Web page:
THE Parliament's education committee continued to tread warily in its dealings with local authorities over school closures this week, although differences of emphasis were evident among MSPs.
Mary Mulligan, the committee's convener, repeated its official view that the report prepared by Cathy Peattie, a Labour member, which rapped Argyll and Bute for "flawed" consultation procedures in attempting to close six primaries, did not amount to telling the council what to do. But the additional parliamentary avenue of protest for parents will now be a powerful new factor.
Although some Argyll councillors were privately unhappy with what they saw as "interference" from Edinburgh, they decided last Wednesday not to close the schools "meantime". This may, however, turn out to be just a stay of execution.
The crucial factor is whether Argyll can persuade the Executive to award it the special islands needs allowance given to the western and northern isles. Argyll estimates its islands add pound;4.5 million to costs which is not covered by Government grant.
But any additional cash for Argyll will be used to meet all council costs, not just spending shortfalls in education. There will also be an outcry if the allowance is extended at the expense of the pound;24 million awarded to Orkney, Shetland and the Western Isles.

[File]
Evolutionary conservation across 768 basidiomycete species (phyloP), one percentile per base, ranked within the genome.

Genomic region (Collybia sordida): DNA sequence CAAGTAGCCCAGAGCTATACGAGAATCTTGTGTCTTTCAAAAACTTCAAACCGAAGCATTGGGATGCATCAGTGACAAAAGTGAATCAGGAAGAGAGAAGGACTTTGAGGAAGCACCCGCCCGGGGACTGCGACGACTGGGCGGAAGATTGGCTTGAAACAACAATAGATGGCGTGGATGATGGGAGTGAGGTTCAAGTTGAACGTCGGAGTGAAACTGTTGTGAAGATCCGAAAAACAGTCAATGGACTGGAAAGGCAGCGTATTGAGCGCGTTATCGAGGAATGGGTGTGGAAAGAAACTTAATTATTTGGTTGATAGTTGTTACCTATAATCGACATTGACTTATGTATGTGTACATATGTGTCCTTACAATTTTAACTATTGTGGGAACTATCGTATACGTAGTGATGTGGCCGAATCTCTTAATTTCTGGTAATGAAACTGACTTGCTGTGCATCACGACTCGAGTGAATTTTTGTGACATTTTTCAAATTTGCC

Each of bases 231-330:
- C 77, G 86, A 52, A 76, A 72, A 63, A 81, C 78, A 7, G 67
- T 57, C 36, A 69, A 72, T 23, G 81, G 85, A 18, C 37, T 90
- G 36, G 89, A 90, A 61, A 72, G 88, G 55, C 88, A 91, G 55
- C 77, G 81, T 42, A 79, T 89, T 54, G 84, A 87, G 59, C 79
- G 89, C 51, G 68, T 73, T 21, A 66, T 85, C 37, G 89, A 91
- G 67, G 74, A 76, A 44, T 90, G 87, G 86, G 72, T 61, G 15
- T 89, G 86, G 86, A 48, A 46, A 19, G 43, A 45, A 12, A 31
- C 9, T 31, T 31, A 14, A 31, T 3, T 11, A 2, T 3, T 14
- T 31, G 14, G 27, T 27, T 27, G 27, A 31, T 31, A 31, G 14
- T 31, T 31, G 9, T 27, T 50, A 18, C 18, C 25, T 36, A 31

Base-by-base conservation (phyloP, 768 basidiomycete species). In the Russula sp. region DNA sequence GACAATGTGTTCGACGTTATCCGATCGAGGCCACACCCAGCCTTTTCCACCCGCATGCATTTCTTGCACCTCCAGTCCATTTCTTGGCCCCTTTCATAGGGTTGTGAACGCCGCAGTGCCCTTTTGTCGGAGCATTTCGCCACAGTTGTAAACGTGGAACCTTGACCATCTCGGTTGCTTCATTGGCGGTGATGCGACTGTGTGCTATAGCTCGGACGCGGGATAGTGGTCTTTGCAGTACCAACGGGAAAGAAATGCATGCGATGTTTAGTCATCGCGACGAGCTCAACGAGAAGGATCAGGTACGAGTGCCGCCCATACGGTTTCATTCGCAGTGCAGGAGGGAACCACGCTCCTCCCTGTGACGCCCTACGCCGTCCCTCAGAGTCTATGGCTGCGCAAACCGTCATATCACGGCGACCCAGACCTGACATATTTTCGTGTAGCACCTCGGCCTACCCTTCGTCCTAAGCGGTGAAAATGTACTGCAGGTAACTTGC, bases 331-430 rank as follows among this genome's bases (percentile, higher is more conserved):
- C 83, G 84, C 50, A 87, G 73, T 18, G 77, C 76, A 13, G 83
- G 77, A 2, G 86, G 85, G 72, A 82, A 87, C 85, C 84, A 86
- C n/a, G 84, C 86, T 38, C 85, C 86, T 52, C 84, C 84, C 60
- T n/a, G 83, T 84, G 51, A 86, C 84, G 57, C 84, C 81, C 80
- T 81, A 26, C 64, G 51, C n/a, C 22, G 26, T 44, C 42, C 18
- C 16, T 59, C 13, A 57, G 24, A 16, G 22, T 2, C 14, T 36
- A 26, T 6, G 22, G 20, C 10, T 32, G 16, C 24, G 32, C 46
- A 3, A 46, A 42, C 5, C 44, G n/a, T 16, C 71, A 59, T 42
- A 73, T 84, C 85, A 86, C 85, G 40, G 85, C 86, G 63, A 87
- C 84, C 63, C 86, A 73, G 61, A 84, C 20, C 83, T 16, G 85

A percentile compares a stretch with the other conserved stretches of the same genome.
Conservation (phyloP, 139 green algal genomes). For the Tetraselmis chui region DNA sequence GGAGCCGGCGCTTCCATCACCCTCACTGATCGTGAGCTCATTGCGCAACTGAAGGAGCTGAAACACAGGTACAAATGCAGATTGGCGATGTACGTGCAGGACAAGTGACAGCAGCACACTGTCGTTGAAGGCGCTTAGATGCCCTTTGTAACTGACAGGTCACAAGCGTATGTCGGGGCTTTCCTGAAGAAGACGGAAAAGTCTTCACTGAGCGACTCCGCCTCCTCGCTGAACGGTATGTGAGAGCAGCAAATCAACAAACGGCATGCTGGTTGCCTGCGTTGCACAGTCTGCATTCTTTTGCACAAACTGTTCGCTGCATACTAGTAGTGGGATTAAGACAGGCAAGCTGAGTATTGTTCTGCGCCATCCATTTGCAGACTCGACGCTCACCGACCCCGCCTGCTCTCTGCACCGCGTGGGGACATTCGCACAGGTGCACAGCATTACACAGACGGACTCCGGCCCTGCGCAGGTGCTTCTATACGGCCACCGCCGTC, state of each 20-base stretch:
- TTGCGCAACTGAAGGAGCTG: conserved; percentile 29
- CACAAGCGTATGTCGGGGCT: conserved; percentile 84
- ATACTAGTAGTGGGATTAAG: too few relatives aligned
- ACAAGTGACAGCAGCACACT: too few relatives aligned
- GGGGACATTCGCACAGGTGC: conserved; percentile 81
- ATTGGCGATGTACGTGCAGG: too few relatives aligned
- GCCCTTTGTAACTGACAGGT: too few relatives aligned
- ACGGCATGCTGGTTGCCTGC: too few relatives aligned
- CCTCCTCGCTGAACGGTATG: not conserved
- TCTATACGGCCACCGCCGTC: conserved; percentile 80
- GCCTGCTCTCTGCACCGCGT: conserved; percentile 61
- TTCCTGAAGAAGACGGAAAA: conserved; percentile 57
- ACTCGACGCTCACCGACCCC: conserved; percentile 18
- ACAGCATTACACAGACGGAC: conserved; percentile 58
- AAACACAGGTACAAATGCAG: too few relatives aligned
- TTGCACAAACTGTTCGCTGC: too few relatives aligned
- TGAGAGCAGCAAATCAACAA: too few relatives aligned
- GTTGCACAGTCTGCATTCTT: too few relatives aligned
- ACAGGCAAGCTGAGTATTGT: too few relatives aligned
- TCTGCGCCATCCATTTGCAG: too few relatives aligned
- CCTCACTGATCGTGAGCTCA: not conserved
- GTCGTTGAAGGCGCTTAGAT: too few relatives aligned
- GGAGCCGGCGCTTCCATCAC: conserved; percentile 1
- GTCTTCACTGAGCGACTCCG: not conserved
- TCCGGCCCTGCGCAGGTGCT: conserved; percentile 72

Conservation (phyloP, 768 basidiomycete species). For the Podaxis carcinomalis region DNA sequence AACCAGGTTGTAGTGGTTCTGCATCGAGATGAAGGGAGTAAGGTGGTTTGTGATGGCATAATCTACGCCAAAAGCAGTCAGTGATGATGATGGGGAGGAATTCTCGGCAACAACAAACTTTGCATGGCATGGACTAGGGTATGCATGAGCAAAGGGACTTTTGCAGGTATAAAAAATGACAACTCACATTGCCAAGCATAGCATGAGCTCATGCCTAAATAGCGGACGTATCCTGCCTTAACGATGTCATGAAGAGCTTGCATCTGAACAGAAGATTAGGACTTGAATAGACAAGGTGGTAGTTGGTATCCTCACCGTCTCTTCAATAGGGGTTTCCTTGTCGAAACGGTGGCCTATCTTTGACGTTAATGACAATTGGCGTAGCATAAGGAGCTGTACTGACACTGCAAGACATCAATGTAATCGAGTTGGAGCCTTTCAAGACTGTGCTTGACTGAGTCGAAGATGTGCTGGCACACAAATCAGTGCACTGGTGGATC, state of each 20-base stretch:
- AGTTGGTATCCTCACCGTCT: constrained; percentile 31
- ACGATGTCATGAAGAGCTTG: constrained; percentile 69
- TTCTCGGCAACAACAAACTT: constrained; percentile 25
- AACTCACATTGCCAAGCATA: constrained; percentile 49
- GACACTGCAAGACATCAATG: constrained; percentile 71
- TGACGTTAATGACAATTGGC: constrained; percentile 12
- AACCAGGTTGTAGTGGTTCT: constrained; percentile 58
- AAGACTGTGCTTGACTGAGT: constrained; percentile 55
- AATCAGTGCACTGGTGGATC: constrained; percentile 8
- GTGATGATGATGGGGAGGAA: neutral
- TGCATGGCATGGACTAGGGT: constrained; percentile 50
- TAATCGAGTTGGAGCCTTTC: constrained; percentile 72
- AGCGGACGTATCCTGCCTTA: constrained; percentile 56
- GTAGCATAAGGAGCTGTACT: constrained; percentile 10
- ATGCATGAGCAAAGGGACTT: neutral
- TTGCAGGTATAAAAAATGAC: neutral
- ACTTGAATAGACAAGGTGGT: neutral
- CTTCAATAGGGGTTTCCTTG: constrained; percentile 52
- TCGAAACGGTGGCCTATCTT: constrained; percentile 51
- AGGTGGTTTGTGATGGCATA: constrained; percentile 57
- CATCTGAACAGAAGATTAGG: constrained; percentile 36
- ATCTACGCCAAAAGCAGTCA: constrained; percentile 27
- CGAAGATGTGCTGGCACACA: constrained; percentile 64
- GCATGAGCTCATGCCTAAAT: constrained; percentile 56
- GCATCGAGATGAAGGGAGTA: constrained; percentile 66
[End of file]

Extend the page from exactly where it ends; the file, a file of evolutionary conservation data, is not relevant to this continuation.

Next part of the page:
The scheme is currently under review and MSPs on the education committee agreed to a suggestion from Nicola Surgeon, the SNP's education spokesperson, that it pass on concerns to the parliamentary finance and local government committees that Argyll's treatment was putting the future of rural schools at risk.
But there remains sensitivity on the education committee about the Parliament's role in relation to school closures. Ms Peattie, who acted following a petition to the Parliament on behalf of Toward primary school board, made it clear her criticisms were confined to the consultation process.
Her report suggested that Argyll and Bute officials had presented inaccurate information to parents and misinterpreted guidance from the Accounts Commission.
Lewis McDonald, another Labour member of the committee, was concerned that its views were used by Argyll and Bute to avoid taking a decision on school provision - which was its responsibility "full stop". Mr McDonald said: "We mustn't act as a shadow education committee for Argyll and Bute."
But Karen Gillon, the education committee's vice-convener, strongly condemned the council's failure to take account of the criticisms which had been levelled at its consultation process.
The committee now wants the Convention of Scottish Local Authorities to draw up a national code of practice on school closures. MSPs also agreed to press Audit Scotland to review the former Accounts Commission's guidance on managing surplus school places, which is now five years old.